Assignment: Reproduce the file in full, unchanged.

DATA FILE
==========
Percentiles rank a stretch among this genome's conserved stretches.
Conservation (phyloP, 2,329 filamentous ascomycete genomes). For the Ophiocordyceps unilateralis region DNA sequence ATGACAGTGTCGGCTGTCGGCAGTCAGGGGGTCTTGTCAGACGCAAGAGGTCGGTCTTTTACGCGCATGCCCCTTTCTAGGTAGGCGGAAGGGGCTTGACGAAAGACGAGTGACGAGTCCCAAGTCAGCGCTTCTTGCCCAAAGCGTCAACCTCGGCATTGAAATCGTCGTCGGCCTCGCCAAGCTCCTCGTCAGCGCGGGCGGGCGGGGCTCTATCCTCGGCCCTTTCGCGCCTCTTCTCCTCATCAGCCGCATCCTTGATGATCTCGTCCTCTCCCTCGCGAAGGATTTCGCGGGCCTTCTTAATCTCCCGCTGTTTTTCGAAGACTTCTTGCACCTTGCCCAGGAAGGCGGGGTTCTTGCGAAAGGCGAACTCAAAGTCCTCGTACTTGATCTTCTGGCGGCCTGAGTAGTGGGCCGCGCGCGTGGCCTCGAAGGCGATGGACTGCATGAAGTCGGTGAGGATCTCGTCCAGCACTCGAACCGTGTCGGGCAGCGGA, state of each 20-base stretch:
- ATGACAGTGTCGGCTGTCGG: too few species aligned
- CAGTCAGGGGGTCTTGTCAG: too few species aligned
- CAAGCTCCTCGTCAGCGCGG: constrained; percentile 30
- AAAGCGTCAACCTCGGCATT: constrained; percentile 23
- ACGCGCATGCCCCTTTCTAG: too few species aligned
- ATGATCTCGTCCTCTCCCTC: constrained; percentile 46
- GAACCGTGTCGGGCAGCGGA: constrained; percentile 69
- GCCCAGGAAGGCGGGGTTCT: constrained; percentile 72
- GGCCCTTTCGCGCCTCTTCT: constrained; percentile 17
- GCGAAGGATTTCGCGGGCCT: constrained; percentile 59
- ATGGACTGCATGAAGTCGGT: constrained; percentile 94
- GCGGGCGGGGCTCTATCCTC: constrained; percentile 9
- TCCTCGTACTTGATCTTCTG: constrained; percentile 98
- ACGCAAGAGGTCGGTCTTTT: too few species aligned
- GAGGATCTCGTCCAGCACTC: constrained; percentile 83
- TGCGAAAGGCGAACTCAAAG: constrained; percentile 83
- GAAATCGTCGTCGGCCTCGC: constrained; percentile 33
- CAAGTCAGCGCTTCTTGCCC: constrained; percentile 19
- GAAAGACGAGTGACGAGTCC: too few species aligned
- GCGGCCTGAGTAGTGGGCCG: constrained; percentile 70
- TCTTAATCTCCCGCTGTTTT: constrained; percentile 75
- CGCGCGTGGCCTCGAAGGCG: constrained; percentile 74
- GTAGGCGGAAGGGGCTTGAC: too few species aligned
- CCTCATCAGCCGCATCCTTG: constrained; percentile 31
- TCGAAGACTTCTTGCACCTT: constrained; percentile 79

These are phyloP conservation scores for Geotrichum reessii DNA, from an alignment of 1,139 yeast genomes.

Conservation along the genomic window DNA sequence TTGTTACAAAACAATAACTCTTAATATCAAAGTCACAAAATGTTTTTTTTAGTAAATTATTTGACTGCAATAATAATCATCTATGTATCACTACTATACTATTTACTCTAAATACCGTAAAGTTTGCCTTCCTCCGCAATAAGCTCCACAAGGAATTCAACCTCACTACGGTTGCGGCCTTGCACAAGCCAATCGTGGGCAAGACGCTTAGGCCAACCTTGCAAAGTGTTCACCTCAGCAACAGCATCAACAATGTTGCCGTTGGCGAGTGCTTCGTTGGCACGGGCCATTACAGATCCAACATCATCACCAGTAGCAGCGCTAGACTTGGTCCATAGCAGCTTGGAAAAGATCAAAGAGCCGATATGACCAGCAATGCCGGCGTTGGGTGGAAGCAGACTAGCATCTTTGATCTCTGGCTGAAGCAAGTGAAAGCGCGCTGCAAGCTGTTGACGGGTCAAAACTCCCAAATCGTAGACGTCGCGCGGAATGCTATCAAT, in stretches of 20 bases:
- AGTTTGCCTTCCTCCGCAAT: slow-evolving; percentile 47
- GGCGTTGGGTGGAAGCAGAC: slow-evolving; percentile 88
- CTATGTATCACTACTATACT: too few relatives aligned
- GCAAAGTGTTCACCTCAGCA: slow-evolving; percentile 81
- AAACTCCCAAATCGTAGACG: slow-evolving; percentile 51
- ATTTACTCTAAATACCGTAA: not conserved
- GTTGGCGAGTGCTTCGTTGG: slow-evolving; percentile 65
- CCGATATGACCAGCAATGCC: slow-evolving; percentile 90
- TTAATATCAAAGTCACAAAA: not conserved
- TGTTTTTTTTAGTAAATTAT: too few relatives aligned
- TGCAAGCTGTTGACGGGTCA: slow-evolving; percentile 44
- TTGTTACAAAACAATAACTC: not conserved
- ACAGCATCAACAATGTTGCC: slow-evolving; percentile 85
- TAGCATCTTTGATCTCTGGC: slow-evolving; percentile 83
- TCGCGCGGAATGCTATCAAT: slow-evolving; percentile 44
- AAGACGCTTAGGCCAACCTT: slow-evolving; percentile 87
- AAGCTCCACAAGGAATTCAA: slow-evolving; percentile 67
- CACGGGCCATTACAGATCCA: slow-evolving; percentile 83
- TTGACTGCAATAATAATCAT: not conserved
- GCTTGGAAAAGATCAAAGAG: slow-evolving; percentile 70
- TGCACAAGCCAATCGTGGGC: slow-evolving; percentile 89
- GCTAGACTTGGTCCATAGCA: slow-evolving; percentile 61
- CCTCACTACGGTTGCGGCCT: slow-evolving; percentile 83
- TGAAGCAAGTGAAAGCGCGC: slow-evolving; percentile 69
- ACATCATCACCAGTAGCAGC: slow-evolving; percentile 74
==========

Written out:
Percentiles rank a stretch among this genome's conserved stretches.
Conservation (phyloP, 2,329 filamentous ascomycete genomes). For the Ophiocordyceps unilateralis region DNA sequence ATGACAGTGTCGGCTGTCGGCAGTCAGGGGGTCTTGTCAGACGCAAGAGGTCGGTCTTTTACGCGCATGCCCCTTTCTAGGTAGGCGGAAGGGGCTTGACGAAAGACGAGTGACGAGTCCCAAGTCAGCGCTTCTTGCCCAAAGCGTCAACCTCGGCATTGAAATCGTCGTCGGCCTCGCCAAGCTCCTCGTCAGCGCGGGCGGGCGGGGCTCTATCCTCGGCCCTTTCGCGCCTCTTCTCCTCATCAGCCGCATCCTTGATGATCTCGTCCTCTCCCTCGCGAAGGATTTCGCGGGCCTTCTTAATCTCCCGCTGTTTTTCGAAGACTTCTTGCACCTTGCCCAGGAAGGCGGGGTTCTTGCGAAAGGCGAACTCAAAGTCCTCGTACTTGATCTTCTGGCGGCCTGAGTAGTGGGCCGCGCGCGTGGCCTCGAAGGCGATGGACTGCATGAAGTCGGTGAGGATCTCGTCCAGCACTCGAACCGTGTCGGGCAGCGGA, state of each 20-base stretch:
- ATGACAGTGTCGGCTGTCGG: too few species aligned
- CAGTCAGGGGGTCTTGTCAG: too few species aligned
- CAAGCTCCTCGTCAGCGCGG: constrained; percentile 30
- AAAGCGTCAACCTCGGCATT: constrained; percentile 23
- ACGCGCATGCCCCTTTCTAG: too few species aligned
- ATGATCTCGTCCTCTCCCTC: constrained; percentile 46
- GAACCGTGTCGGGCAGCGGA: constrained; percentile 69
- GCCCAGGAAGGCGGGGTTCT: constrained; percentile 72
- GGCCCTTTCGCGCCTCTTCT: constrained; percentile 17
- GCGAAGGATTTCGCGGGCCT: constrained; percentile 59
- ATGGACTGCATGAAGTCGGT: constrained; percentile 94
- GCGGGCGGGGCTCTATCCTC: constrained; percentile 9
- TCCTCGTACTTGATCTTCTG: constrained; percentile 98
- ACGCAAGAGGTCGGTCTTTT: too few species aligned
- GAGGATCTCGTCCAGCACTC: constrained; percentile 83
- TGCGAAAGGCGAACTCAAAG: constrained; percentile 83
- GAAATCGTCGTCGGCCTCGC: constrained; percentile 33
- CAAGTCAGCGCTTCTTGCCC: constrained; percentile 19
- GAAAGACGAGTGACGAGTCC: too few species aligned
- GCGGCCTGAGTAGTGGGCCG: constrained; percentile 70
- TCTTAATCTCCCGCTGTTTT: constrained; percentile 75
- CGCGCGTGGCCTCGAAGGCG: constrained; percentile 74
- GTAGGCGGAAGGGGCTTGAC: too few species aligned
- CCTCATCAGCCGCATCCTTG: constrained; percentile 31
- TCGAAGACTTCTTGCACCTT: constrained; percentile 79

These are phyloP conservation scores for Geotrichum reessii DNA, from an alignment of 1,139 yeast genomes.

Conservation along the genomic window DNA sequence TTGTTACAAAACAATAACTCTTAATATCAAAGTCACAAAATGTTTTTTTTAGTAAATTATTTGACTGCAATAATAATCATCTATGTATCACTACTATACTATTTACTCTAAATACCGTAAAGTTTGCCTTCCTCCGCAATAAGCTCCACAAGGAATTCAACCTCACTACGGTTGCGGCCTTGCACAAGCCAATCGTGGGCAAGACGCTTAGGCCAACCTTGCAAAGTGTTCACCTCAGCAACAGCATCAACAATGTTGCCGTTGGCGAGTGCTTCGTTGGCACGGGCCATTACAGATCCAACATCATCACCAGTAGCAGCGCTAGACTTGGTCCATAGCAGCTTGGAAAAGATCAAAGAGCCGATATGACCAGCAATGCCGGCGTTGGGTGGAAGCAGACTAGCATCTTTGATCTCTGGCTGAAGCAAGTGAAAGCGCGCTGCAAGCTGTTGACGGGTCAAAACTCCCAAATCGTAGACGTCGCGCGGAATGCTATCAAT, in stretches of 20 bases:
- AGTTTGCCTTCCTCCGCAAT: slow-evolving; percentile 47
- GGCGTTGGGTGGAAGCAGAC: slow-evolving; percentile 88
- CTATGTATCACTACTATACT: too few relatives aligned
- GCAAAGTGTTCACCTCAGCA: slow-evolving; percentile 81
- AAACTCCCAAATCGTAGACG: slow-evolving; percentile 51
- ATTTACTCTAAATACCGTAA: not conserved
- GTTGGCGAGTGCTTCGTTGG: slow-evolving; percentile 65
- CCGATATGACCAGCAATGCC: slow-evolving; percentile 90
- TTAATATCAAAGTCACAAAA: not conserved
- TGTTTTTTTTAGTAAATTAT: too few relatives aligned
- TGCAAGCTGTTGACGGGTCA: slow-evolving; percentile 44
- TTGTTACAAAACAATAACTC: not conserved
- ACAGCATCAACAATGTTGCC: slow-evolving; percentile 85
- TAGCATCTTTGATCTCTGGC: slow-evolving; percentile 83
- TCGCGCGGAATGCTATCAAT: slow-evolving; percentile 44
- AAGACGCTTAGGCCAACCTT: slow-evolving; percentile 87
- AAGCTCCACAAGGAATTCAA: slow-evolving; percentile 67
- CACGGGCCATTACAGATCCA: slow-evolving; percentile 83
- TTGACTGCAATAATAATCAT: not conserved
- GCTTGGAAAAGATCAAAGAG: slow-evolving; percentile 70
- TGCACAAGCCAATCGTGGGC: slow-evolving; percentile 89
- GCTAGACTTGGTCCATAGCA: slow-evolving; percentile 61
- CCTCACTACGGTTGCGGCCT: slow-evolving; percentile 83
- TGAAGCAAGTGAAAGCGCGC: slow-evolving; percentile 69
- ACATCATCACCAGTAGCAGC: slow-evolving; percentile 74